Tag Archive | "War of 1812"

September 14th: A Key Date in American History

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Are you aware of the significance of the date September 14th in U.S. history?  But for the actions of one person, the 14th of September would simply be 257th day of our calendar year.  On that day in 1812, however, Francis Scott Key penned a poem that he later set to music, and the song he thus composed has become synonymous with liberty, strength, and prosperity to all Americans and billions of others throughout the world.


Born to Anne Phoebe Penn Dagworthy (Charlton) and John Ross Key on August 1, 1779 at the family plantation Terra Rubra, Fredrick County (now Carroll County), Maryland, Francis Scott Key entered the world at a time of great change and turmoil.  His father John, whose parents had emigrated from England in 1726, was a lawyer, a judge and an officer in the Continental Army.  Francis, following in his father’s footsteps, studied law at St. John’s College in Annapolis, Maryland and was also tutored by his uncle Phillip Barton Key.


Of English descent, Francis was an Episcopalian and worked as a lawyer, achieving the position of District Attorney.  His legal practice would frequently take him to Washington D.C. where, in later years, he served in the defense of Sam Houston for assaulting a Congressman in 1832.  In 1835, he prosecuted Richard Lawrence for the failed assassination of Andrew Jackson.


Always a poet at heart, he achieved lasting fame during the War of 1812.  Accompanying American Prisoner Exchange Agent Colonel John Stuart Skinner, he assisted in negotiating the release of several prisoners, including Dr. William Beanes of Upper Marlboro, Maryland.  While detained aboard the British ship HMS Tonnant as guests of three British officers – Vice Admiral Alexander Cochrane, Rear Admiral George Cockburn, and Major General Robert Ross, Key and Skinner witnessed the British naval attack on Baltimore Harbor and Fort McHenry in the early hours of September 14, 1814.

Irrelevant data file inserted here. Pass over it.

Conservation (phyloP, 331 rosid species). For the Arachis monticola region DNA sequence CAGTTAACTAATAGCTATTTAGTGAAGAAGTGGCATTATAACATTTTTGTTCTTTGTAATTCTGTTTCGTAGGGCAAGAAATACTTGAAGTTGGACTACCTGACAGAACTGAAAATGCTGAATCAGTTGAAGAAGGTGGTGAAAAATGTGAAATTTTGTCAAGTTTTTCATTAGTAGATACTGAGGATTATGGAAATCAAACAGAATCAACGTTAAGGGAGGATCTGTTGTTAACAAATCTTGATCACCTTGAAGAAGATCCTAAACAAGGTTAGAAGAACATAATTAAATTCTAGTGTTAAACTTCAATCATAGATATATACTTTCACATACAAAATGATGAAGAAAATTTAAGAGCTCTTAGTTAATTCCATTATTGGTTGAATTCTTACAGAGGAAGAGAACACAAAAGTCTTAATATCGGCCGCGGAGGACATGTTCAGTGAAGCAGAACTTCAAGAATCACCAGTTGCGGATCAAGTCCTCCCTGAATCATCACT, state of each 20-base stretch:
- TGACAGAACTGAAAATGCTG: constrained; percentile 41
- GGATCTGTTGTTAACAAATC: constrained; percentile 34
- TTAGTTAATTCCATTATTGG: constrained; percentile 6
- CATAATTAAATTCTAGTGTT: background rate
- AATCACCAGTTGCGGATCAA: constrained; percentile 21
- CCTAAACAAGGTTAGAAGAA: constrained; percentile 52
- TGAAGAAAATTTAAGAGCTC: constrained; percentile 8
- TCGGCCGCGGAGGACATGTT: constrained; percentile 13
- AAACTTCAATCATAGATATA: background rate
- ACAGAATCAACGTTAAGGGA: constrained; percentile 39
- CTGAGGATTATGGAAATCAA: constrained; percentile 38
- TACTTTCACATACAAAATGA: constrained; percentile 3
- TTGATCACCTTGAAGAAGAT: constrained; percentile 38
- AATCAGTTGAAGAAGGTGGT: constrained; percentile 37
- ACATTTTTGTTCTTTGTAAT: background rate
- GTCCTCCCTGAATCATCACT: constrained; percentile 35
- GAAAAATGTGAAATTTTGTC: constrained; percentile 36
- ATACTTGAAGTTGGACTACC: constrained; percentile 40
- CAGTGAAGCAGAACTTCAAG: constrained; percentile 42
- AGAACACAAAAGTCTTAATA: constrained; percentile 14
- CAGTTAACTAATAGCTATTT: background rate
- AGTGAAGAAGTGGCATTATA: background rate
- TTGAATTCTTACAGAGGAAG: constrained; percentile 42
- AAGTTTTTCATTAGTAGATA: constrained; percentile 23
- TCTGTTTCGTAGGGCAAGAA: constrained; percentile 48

As the smoke cleared following the bombardment, Key observed an America Flag still flying over Fort McHenry.  That image inspired him to write a poem describing the battle.  “The Defense of Fort McHenry” was published in the Patriot on September 20, 1814.  Key later fit it to the tune of composer John Stafford Smith’s “To Anacreon in Heaven.”  We now know his composition as “The Star Spangled Banner.”


In 1916, Woodrow Wilson ordered that “The Star-Spangled Banner” be played at military and other appropriate occasions.  In 1931, President Herbert Hoover signed a Congressional resolution making the “Star Spangled Banner” our national anthem.


On January 11, 1843, Francis Scott Key, after serving his God and country, died at the home of his daughter Elizabeth Howard in Baltimore and was interred at Old Saint Paul Cemetery.  Later, his body was exhumed and placed in his family plot at Mount Olive Cemetery in Frederick, Maryland.


The Key Monument Association erected a memorial in 1898 and the bodies of Francis Scott Key and his wife were placed in a crypt at the base of the monument. Although he had written many poems and articles during his life, none – other than the poem from which the “Star Spangled Banner” was born – were published until years later


So, what have we learned about September 14th on our calendar?  I guess we can sum it up in an old refrain uttered by Walter Cronkite as he closed his program:  “What kind of a day was it, a day like all days, filled with those events that alter and illuminate our times!”

Don’t Give Up the Ship!

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Battle of Lake Erie

“When the going gets tough, the tough get going.”   Throughout American history, the tough got going motivated by phrases born of courage, tragedy, and triumph experienced during wartime.  Some of these phrases include “Don’t fire until you see the whites of their eyes,” “For the want of a horse, a battle was lost,” “You may fire when ready, Gridley,” “Over there,” and “Remember Pearl Harbor.”  Of these rallying cries, two of the most famous are “Don’t give up the ship” and “We have met the enemy and they are ours.”  What is less known is how these words helped to turn the tide in the Battle of Lake Erie, during the War of 1812.